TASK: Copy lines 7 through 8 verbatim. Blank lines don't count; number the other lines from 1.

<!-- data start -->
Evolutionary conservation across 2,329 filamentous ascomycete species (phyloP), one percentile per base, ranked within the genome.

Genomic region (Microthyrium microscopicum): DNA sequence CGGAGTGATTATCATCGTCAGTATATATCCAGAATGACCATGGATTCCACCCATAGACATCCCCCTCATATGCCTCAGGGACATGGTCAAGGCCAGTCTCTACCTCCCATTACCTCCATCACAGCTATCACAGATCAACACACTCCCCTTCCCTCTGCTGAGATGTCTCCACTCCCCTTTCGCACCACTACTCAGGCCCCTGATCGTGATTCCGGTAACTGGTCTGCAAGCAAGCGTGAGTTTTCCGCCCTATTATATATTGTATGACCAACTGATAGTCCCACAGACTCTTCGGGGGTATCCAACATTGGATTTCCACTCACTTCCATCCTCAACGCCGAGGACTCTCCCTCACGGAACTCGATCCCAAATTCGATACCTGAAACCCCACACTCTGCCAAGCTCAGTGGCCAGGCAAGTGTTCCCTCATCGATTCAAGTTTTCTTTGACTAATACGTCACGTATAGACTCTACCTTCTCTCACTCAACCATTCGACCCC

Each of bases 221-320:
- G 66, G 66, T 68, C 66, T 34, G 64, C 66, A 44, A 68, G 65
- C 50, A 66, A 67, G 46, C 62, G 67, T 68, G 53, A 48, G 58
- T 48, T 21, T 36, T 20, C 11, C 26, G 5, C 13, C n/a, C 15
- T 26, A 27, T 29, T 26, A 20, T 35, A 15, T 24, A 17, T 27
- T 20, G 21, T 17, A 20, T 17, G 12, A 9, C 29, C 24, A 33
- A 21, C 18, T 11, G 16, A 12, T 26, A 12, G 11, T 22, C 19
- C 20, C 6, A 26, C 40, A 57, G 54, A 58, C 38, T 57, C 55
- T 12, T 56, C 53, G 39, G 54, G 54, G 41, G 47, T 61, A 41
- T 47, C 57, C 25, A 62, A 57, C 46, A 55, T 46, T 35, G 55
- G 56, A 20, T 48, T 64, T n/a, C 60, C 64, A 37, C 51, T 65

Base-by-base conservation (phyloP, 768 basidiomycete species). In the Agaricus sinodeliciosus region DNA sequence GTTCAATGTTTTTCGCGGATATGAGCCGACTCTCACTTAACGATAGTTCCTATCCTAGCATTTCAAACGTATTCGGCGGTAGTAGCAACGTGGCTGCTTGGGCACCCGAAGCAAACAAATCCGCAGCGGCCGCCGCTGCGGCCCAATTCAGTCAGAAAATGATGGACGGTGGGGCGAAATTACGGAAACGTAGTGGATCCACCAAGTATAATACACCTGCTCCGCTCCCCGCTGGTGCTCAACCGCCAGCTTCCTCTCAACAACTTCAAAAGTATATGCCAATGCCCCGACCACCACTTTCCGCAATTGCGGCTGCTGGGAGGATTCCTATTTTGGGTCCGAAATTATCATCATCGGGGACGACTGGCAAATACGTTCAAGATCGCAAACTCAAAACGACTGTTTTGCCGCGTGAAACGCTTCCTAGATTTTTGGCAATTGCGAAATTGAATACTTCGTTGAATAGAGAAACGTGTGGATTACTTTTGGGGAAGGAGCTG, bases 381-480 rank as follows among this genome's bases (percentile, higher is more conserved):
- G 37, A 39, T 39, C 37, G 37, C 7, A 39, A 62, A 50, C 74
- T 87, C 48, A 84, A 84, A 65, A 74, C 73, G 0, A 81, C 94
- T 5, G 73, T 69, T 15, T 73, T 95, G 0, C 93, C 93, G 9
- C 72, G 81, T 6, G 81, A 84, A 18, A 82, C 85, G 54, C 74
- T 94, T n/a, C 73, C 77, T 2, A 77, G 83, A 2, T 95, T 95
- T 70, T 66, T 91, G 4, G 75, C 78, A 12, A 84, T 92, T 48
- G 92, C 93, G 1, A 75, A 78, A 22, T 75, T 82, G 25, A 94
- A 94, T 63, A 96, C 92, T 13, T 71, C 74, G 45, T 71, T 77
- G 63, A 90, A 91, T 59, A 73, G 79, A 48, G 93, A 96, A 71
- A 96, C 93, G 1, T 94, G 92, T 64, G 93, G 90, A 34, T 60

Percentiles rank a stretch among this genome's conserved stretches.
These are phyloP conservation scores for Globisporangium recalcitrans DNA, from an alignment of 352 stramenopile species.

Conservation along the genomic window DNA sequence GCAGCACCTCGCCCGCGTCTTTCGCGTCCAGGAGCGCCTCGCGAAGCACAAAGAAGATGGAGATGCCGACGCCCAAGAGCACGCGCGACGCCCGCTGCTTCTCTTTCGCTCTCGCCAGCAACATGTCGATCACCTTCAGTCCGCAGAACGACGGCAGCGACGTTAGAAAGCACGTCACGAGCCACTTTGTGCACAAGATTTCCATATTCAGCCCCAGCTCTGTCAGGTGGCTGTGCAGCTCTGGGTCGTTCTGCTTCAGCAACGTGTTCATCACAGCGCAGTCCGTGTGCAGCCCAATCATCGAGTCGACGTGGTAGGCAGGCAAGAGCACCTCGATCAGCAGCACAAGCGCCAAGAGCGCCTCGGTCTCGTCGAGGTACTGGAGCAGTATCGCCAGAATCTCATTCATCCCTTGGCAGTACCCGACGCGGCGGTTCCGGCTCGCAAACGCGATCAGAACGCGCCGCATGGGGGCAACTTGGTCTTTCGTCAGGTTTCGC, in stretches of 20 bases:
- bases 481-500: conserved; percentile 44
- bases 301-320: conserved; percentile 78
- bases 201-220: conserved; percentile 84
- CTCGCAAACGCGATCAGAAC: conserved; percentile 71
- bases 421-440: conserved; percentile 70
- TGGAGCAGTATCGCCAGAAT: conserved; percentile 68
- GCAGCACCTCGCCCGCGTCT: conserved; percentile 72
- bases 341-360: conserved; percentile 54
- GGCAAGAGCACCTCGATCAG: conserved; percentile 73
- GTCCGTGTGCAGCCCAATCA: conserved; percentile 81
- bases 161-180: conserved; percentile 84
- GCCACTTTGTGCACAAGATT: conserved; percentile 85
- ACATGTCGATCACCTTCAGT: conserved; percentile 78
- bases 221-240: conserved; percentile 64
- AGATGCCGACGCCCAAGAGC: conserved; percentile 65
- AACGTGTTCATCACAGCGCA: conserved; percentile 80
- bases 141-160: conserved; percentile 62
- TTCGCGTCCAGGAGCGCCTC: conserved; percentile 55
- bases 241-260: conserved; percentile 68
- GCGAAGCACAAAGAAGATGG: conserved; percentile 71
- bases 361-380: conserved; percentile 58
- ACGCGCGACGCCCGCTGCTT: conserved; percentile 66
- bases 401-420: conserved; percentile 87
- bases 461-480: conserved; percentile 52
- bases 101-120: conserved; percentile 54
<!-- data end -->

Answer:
- T 26, A 27, T 29, T 26, A 20, T 35, A 15, T 24, A 17, T 27
- T 20, G 21, T 17, A 20, T 17, G 12, A 9, C 29, C 24, A 33